US5400688A - Missile defense system - Google Patents

Missile defense system Download PDF

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Publication number
US5400688A
US5400688A US08/111,365 US11136593A US5400688A US 5400688 A US5400688 A US 5400688A US 11136593 A US11136593 A US 11136593A US 5400688 A US5400688 A US 5400688A
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water
density
airspace
missile
target
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US08/111,365
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James E. Eninger
Peter D. Lohn
H. Wilhelm Behrens
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Northrop Grumman Corp
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TRW Inc
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Assigned to TRW INC. reassignment TRW INC. ASSIGNMENT OF ASSIGNORS INTEREST (SEE DOCUMENT FOR DETAILS). Assignors: BEHRENS, H. WILHELM, ENINGER, JAMES E., LOHN, PETER D.
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Assigned to NORTHROP GRUMMAN CORPORATION reassignment NORTHROP GRUMMAN CORPORATION ASSIGNMENT OF ASSIGNORS INTEREST (SEE DOCUMENT FOR DETAILS). Assignors: TRW, INC. N/K/A NORTHROP GRUMMAN SPACE AND MISSION SYSTEMS CORPORATION, AN OHIO CORPORATION
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    • FMECHANICAL ENGINEERING; LIGHTING; HEATING; WEAPONS; BLASTING
    • F41WEAPONS
    • F41HARMOUR; ARMOURED TURRETS; ARMOURED OR ARMED VEHICLES; MEANS OF ATTACK OR DEFENCE, e.g. CAMOUFLAGE, IN GENERAL
    • F41H11/00Defence installations; Defence devices
    • F41H11/02Anti-aircraft or anti-guided missile or anti-torpedo defence installations or systems

Abstract

A missile defense system generates a change in density in the air path of a missile. The density change is created by a high-pressure water system which can be generated by a water jet or a body of water explosively created from a water surface. When operating against a waterborne missile, the density of the water medium is changed. The change in density creates an effective barrier against an incoming missile.

Description

BACKGROUND

Providing an effective defense to incoming missiles directed at a target is vital.

This invention relates to a defense system against hostile missiles. In particular, it concerns a system for use by vessels located or moving on the surface of water.

One method of weaponry used against ships are sea-skimming missiles targeted at the ship. Such a missile is, for example, an Exocet missile, which has been used successfully in hostilities. Such missiles skim the sea at an altitude at about 10 meters and descend to about 3 meters above the surface of the sea before impacting the target.

Different techniques have been developed to intercept such missiles or disable such missiles prior to contact with the target. These techniques are not always successful such that a target is hit, and the result is disastrous.

The invention is directed to a system and method for defending against incoming missiles.

SUMMARY

This invention minimizes the disadvantages of known defense systems.

According to the invention there is provided a system for defending a target against an incoming airborne missile. The missile would be traversing a predetermined airborne path towards the target, and the path is at a low elevation.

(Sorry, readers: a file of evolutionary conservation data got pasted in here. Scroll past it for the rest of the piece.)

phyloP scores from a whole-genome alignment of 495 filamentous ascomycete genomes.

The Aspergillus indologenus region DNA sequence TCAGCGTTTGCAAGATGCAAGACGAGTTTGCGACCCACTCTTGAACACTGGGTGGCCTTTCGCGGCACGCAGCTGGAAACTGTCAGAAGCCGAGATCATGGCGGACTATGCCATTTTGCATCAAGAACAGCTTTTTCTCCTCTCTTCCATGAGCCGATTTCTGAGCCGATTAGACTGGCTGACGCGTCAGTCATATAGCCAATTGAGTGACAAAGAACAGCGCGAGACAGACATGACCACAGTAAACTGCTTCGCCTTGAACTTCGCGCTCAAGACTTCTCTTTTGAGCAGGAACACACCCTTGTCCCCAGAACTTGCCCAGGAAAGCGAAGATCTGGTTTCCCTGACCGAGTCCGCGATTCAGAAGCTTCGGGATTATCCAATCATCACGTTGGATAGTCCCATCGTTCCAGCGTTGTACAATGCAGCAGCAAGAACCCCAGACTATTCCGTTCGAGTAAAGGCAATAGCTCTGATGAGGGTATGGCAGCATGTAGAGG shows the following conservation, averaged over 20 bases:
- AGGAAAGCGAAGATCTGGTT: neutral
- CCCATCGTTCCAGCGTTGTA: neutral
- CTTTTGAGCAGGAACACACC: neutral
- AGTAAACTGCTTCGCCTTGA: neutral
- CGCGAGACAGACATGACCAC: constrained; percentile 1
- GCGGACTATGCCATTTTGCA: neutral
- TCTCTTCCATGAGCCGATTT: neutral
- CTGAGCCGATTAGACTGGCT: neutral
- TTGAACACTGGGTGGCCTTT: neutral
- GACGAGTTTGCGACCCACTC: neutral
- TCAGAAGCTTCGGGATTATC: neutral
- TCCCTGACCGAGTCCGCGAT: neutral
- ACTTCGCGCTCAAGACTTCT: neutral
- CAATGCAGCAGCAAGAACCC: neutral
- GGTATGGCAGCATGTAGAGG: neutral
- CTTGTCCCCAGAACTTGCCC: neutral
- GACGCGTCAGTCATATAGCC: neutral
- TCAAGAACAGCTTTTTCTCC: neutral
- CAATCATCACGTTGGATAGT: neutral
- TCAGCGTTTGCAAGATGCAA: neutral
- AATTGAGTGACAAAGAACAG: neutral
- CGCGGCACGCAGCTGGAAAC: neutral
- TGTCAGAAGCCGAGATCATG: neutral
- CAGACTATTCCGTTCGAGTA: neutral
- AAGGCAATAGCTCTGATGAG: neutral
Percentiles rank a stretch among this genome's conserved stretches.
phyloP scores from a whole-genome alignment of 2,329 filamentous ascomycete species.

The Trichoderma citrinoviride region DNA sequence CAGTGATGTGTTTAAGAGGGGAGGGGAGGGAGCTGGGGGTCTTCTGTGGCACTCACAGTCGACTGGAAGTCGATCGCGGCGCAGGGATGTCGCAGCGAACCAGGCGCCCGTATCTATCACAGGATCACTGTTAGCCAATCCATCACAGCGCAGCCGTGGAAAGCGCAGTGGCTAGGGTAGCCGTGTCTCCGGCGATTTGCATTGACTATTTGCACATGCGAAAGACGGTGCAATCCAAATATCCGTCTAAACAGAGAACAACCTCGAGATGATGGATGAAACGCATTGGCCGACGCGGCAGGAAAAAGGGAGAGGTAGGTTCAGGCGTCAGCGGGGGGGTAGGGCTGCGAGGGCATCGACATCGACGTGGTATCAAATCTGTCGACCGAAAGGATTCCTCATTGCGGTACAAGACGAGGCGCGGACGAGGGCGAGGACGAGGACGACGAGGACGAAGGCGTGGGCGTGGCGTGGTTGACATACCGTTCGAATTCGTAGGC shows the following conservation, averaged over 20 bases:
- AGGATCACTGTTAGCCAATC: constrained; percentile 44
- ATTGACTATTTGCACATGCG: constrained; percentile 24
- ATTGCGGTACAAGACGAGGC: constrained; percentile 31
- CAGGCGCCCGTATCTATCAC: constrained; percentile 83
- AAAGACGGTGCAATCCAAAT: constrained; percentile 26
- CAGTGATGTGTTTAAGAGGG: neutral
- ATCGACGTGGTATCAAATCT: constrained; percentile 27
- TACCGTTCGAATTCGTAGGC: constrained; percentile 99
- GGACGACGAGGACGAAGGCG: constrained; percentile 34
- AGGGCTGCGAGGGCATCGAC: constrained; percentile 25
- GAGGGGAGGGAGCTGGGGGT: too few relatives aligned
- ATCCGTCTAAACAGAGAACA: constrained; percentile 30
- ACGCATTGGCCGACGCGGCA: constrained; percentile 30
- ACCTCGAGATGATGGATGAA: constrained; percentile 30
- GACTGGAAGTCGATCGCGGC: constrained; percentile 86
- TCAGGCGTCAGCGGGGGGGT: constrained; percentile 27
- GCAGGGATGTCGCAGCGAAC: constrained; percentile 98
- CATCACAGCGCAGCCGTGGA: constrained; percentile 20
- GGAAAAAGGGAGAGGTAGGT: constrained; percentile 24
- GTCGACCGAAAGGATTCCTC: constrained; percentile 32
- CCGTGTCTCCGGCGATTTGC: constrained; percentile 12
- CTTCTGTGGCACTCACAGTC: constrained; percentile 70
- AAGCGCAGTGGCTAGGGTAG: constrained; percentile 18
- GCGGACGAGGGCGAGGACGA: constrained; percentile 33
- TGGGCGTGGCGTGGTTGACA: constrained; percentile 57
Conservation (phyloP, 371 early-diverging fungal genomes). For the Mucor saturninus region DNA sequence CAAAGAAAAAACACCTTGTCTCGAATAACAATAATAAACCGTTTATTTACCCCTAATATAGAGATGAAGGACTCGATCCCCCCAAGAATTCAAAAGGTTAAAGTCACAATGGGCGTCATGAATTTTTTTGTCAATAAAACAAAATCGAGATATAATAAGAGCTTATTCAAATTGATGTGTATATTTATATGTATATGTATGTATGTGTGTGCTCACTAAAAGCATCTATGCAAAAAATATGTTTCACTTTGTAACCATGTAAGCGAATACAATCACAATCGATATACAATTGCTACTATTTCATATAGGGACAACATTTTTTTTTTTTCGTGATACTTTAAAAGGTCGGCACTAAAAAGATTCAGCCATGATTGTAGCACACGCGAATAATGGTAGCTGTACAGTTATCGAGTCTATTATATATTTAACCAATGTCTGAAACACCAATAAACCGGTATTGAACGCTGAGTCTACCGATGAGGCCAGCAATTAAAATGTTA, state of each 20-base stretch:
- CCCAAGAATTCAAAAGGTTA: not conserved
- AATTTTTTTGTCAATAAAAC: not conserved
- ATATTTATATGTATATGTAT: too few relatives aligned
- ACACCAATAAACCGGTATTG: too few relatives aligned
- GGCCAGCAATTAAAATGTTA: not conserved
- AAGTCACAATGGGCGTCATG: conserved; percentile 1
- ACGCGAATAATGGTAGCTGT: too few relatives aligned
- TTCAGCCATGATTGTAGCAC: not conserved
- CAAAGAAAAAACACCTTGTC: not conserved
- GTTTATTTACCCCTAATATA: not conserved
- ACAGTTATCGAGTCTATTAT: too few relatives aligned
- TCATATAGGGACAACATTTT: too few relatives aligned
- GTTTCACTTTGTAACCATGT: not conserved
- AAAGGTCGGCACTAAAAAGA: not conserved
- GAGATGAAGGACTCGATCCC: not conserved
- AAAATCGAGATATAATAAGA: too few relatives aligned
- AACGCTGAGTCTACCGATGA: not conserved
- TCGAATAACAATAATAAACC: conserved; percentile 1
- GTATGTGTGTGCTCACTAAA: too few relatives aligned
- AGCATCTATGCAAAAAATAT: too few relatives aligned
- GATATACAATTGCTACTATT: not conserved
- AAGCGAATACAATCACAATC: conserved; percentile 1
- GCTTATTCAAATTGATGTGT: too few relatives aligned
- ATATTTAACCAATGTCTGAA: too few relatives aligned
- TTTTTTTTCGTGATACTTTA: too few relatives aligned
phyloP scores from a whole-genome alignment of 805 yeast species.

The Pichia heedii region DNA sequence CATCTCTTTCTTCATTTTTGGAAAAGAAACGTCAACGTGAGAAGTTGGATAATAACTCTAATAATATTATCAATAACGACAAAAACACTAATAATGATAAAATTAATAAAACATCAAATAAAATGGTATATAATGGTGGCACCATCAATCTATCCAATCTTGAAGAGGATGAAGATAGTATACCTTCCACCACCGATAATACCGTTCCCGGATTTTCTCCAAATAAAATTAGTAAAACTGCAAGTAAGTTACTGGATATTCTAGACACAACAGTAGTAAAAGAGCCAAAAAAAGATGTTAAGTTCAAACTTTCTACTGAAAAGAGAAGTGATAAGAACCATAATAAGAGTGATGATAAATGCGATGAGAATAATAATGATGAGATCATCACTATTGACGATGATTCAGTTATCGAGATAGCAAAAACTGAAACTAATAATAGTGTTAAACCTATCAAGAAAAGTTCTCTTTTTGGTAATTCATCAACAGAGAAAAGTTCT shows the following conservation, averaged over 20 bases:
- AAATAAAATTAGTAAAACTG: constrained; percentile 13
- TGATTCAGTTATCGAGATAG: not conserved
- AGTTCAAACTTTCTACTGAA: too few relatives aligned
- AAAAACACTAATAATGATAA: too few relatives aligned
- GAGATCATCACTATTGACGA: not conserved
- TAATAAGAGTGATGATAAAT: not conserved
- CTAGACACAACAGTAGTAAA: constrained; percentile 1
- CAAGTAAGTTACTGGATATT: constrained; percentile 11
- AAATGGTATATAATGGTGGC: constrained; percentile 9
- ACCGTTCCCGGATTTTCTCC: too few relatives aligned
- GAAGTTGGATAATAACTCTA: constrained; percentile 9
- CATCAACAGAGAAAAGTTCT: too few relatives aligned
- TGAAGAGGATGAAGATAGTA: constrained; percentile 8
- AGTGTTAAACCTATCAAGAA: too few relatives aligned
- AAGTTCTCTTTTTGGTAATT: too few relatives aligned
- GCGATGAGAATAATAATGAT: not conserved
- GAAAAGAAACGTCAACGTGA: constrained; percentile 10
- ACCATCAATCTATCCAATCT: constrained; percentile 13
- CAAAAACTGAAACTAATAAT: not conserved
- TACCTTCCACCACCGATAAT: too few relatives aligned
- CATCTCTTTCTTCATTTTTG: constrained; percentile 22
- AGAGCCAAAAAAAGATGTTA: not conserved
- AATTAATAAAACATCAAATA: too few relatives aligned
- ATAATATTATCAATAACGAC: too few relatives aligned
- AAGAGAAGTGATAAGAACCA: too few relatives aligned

The defense means includes means for generating in the airborne path of the missile and proximate the target a change in the density of the medium in the airspace. The space is removed from the target and a change in density is sufficient to effectively disable the missile relative to the target.

In a preferred form of the invention, a change in density is affected by developing a body of water in the airspace. The body of water can be generated by a high pressure jet directing water into the airspace. In an alternative form, the body of water can be generated by causing an explosion to occur below or on the surface, the surface being water. The explosion will cause a body, or wall of water to rise and such water would form a barrier of changed density in the path of the missile.

This increased density would effectively increase the aerodynamic load on the incoming missile. This can effect mechanical breakage of the missile, trigger or disable the fuse mechanism, the airbreathing engines or missile's aerodynamic control capability, or deflect the missile from the target. The significant dissipation of the kinetic energy is a primary cause of the missile's disablement.

Another aspect of the invention creates a shield for a moving target. A linear array of explosive devices moves relatively with the moving target to effect a moving shield for the moving target.

In another form of the invention, the defense system is operable against a sea borne missile, namely a torpedo. This would be effected by creating multiple explosions at spaced intervals relative to the target, at a predetermined time intervals relative to the path and speed of the torpedo. The multiple explosions would be triggered by sensor means at spaced intervals.

The invention is further described with reference to the accompanying drawings.

DRAWINGS

FIG. 1 is a block diagram illustrating the main components of the defense system.

FIG. 2 is a diagrammatic view of a ship and missile with water jets mounted about the perimeter of the ship.

FIG. 3 is a diagrammatic view of a ship and missile and a projectile being directed into the water surface.

FIG. 4 is a graphical representation illustrating the dynamic pressure amplification generated by collision of a missile with a stationary sea water barricade.

FIG. 5 is a graphical representation illustrating the effect of water-induced acceleration on a missile, generated by collision with a stationary sea water barricade.

FIG. 6 is a graphical representation illustrating the effect of a water jet intercepting a missile at 15°.